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Nov 20th
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Written by Jeff Shimonski, BT Contributor   
August 2017

Mosquito eradication is everybody’s business

SPix_YourGarden_8-17o what’s the issue with the crappy photo that accompanies this article? It looks like a bucket filled with dirty water, right? Correct. You’re looking at a bucket that is not only filled with water, but a bucket that has hundreds of mosquito larvae happily growing in that water.

I took this photo right before I knocked over the bucket to kill the larvae and then turned it upside-down so mosquito larvae wouldn’t be able to breed in it anymore. That is, until someone turns it back over so it can fill with rainwater once again and present female mosquitoes with a place to lay their eggs and raise healthy offspring.

This property, where I was working to inspect and document trees, is not in a poor, rundown neighborhood. It is a residential property worth millions of dollars. I’d assume the owners would care enough about the risks, or make sure their staff who maintain the property are aware of the fact that mosquitoes breed in water and that we here in South Florida have issues with certain species of mosquitoes vectoring diseases.

I work throughout our region and the Caribbean on properties that range from high-end residential and commercial properties to lower-income properties. Too often I find sites that are successfully breeding mosquitoes. I visit construction sites and abandoned buildings, and sometimes think I should do a study on why people don’t take responsibility for their properties, or why the people who enter those properties to work don’t take the very simple steps of draining and turning over containers, or covering the open bodies of water.

Yes, mosquitoes blow in from the Everglades or from adjacent salt marshes. This has been going on since the beginning of time. For decades I was responsible for mosquito spraying and mosquito larvae control at Parrot Jungle and Jungle Island.

At Parrot Jungle at one time or another, I sprayed with malathion, Dursban, Baygon, naled, and a few other chemicals. You know what always became obvious? In time we would have resistance issues, and the kill rate for the mosquitoes would decline. I would then have to use another chemical, increase dosage, or as often happened, spray the park twice.

I’ve told this story before: At Jungle Island, I began a mosquito-larvae-control program on Watson Island that obviated the need to spray. Yes, at least three or four times in six years we hit the action threshold where it would have been necessary to spray -- but since the entire county was filled with mosquitoes, local spraying would not have accomplished much.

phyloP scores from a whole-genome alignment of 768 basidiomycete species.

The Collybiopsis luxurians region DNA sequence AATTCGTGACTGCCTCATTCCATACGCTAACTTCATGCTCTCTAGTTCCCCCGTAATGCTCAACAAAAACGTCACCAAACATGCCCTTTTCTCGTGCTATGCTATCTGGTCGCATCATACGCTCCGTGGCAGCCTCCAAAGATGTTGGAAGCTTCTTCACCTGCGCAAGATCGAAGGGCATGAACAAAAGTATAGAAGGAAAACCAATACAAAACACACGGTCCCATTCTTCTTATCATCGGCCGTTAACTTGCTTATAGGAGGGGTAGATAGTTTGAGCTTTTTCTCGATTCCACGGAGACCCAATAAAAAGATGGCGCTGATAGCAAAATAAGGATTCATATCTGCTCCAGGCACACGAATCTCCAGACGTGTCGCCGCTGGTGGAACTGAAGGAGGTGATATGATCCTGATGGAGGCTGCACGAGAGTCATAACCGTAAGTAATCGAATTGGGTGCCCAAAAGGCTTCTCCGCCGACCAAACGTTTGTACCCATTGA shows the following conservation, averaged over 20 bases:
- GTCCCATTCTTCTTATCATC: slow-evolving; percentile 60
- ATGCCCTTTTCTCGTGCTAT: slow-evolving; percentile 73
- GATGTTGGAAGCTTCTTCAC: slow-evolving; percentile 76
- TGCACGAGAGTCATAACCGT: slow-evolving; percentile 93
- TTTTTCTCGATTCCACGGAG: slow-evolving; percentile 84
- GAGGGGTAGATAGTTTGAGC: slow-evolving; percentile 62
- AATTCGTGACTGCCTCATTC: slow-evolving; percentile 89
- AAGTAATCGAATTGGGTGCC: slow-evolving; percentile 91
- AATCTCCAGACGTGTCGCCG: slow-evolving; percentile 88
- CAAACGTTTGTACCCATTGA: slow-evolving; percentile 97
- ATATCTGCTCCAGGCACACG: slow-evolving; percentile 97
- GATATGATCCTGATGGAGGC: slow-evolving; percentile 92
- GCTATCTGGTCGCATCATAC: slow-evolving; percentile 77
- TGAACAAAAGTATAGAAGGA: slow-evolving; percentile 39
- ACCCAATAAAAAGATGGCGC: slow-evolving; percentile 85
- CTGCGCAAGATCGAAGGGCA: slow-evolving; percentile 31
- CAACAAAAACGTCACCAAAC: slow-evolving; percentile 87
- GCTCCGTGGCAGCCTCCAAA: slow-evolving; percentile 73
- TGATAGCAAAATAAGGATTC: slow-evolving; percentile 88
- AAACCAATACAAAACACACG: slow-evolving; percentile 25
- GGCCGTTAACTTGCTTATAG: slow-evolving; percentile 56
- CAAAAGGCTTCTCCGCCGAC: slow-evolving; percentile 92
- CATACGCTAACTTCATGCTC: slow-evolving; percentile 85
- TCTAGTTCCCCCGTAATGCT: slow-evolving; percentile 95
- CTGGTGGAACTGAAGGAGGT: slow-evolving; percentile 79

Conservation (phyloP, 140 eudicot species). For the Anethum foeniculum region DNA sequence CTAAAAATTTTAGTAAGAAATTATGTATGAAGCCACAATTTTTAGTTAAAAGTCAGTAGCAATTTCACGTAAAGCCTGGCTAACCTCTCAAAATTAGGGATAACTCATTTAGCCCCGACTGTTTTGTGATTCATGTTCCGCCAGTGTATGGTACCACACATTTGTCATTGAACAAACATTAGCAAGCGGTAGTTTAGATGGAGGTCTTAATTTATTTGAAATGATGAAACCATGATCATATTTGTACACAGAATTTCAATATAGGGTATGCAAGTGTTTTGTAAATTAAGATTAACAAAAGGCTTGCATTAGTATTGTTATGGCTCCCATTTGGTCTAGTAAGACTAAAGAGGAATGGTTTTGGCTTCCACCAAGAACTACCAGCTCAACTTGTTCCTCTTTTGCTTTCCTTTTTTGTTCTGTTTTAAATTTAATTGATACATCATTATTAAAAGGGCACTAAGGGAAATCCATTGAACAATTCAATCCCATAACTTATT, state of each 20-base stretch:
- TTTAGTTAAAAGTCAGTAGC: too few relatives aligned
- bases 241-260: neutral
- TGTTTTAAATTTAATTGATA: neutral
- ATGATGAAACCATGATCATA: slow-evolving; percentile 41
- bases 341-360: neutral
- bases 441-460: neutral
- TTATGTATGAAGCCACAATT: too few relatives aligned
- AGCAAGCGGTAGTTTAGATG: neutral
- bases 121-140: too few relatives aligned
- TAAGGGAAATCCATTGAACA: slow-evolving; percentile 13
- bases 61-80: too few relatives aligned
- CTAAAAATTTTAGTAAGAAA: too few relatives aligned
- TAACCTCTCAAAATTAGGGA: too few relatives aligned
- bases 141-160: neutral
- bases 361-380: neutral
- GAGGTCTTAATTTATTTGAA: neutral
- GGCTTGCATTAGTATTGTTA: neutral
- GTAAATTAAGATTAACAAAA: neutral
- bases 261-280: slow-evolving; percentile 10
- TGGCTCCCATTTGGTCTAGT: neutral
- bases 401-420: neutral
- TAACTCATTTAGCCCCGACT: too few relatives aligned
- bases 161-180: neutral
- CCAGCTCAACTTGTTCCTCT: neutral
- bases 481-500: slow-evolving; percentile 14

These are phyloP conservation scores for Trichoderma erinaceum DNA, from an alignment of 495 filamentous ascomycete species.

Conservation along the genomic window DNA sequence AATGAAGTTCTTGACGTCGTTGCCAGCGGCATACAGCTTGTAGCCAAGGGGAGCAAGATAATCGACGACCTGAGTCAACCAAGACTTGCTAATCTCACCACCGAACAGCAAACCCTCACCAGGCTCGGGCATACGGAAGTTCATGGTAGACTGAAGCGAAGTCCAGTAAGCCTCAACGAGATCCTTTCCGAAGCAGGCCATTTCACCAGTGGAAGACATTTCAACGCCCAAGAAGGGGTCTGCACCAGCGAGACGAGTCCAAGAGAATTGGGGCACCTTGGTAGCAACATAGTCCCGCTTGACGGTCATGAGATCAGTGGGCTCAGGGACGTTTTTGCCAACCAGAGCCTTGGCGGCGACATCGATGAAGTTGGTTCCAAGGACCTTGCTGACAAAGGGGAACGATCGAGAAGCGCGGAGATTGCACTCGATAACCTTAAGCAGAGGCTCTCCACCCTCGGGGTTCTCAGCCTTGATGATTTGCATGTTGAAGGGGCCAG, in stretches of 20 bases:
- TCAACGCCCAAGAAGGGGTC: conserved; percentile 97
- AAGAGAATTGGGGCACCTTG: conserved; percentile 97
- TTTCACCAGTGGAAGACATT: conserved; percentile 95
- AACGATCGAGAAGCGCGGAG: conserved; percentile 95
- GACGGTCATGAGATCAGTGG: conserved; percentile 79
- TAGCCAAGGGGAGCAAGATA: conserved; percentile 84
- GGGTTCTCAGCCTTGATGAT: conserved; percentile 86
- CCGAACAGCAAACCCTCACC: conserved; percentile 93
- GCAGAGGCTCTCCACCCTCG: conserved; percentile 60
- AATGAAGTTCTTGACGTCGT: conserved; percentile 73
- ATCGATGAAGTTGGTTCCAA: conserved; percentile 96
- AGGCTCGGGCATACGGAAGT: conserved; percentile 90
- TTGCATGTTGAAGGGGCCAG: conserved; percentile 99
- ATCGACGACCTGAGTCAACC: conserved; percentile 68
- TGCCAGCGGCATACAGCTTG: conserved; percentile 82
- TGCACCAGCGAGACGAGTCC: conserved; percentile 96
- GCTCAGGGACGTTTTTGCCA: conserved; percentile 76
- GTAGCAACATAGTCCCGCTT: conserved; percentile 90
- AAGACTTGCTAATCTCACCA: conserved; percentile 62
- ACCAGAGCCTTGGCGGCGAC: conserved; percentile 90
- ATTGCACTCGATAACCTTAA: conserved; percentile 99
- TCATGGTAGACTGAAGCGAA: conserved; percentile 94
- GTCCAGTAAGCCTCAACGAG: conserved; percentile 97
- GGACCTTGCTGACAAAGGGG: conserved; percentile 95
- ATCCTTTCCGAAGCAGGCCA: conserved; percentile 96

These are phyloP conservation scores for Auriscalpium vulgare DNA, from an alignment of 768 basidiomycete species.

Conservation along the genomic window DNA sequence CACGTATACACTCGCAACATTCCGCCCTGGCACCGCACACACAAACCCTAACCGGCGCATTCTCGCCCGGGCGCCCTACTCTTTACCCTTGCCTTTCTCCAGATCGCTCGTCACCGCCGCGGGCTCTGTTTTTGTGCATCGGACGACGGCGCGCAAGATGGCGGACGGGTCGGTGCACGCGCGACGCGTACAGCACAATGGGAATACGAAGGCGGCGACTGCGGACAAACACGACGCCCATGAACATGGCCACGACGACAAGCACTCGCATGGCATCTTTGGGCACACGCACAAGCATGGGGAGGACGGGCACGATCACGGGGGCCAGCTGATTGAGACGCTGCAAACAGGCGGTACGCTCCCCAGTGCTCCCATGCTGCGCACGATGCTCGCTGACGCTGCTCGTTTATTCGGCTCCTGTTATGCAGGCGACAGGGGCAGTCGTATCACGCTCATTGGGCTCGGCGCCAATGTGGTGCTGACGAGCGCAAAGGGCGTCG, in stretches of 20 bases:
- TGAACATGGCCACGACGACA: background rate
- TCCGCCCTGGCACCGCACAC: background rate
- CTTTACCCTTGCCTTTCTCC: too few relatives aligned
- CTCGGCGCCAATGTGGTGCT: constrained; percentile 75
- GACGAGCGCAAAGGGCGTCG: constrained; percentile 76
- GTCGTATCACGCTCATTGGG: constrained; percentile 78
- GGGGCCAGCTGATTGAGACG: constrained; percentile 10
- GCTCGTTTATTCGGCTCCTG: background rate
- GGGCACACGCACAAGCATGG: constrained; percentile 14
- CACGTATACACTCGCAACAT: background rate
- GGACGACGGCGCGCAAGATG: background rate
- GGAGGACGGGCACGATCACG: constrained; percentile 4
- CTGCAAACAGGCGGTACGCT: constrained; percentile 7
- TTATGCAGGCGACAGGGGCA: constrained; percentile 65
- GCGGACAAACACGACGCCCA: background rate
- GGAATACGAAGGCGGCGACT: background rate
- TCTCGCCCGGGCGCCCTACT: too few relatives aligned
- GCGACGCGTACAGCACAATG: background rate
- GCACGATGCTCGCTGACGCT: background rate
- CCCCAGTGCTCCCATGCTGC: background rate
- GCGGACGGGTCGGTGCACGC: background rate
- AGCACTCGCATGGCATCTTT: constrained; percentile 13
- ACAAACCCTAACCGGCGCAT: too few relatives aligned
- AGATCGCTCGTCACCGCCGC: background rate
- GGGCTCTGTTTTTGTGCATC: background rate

What can you accomplish by controlling mosquito larvae? You can remove a significant percentage of mosquitoes in your area; and the larger the area, the more successful the overall control can be.

As far as disease issues are concerned, the mosquitoes that vector disease are certain species that usually breed in certain situations, like that bucket of water that had been sitting out in the sun and is full of organic material. I would find thousands of Culex quinquefasciatus in storm drains that were filled with polluted water. This mosquito species is a serious vector of disease.

I’ve been on properties where I collected mosquito larvae to identify in my office and often found species of Aedes, another group of disease vectors.

I cannot tell you how many times I’ve informed property owners of mosquito breeding sites on their properties and been met with total ambivalence. I’d tell them that these mosquitoes might also transmit dog and cat heartworm since they had pets. That still wouldn’t get them motivated.

So everyone is up in arms about spraying for mosquitoes and how it kills other species of beneficial insects. This is correct. We had major insect pest issues at Parrot Jungle, and we were always spraying. But at Jungle Island we didn’t spray insecticides and we were rewarded with a healthy and diverse population of beneficial insects.

If you’re against spraying naled, are you also against mosquito misting systems that indiscriminately discharge pesticides into the environment, on a timed schedule? What’s the difference? What about all those landscape contractors always spraying properties on a regular schedule? I watch people spraying sidewalks, lawns, the walls of buildings, and anything else that doesn’t move, and really want to ask them, what are they doing?

How about walking around your property on a weekly basis and inspecting it for standing water? If everyone did that, or made their landscape contractors do it, we’d definitely have far fewer mosquitoes biting us, would have to spray less, and might even do something like allow beneficial insects to thrive.


Jeff Shimonski is an ISA-certified arborist municipal specialist, retired director of horticulture at Parrot Jungle and Jungle Island, and principal of Tropical Designs of Florida. Contact him at This e-mail address is being protected from spambots. You need JavaScript enabled to view it .


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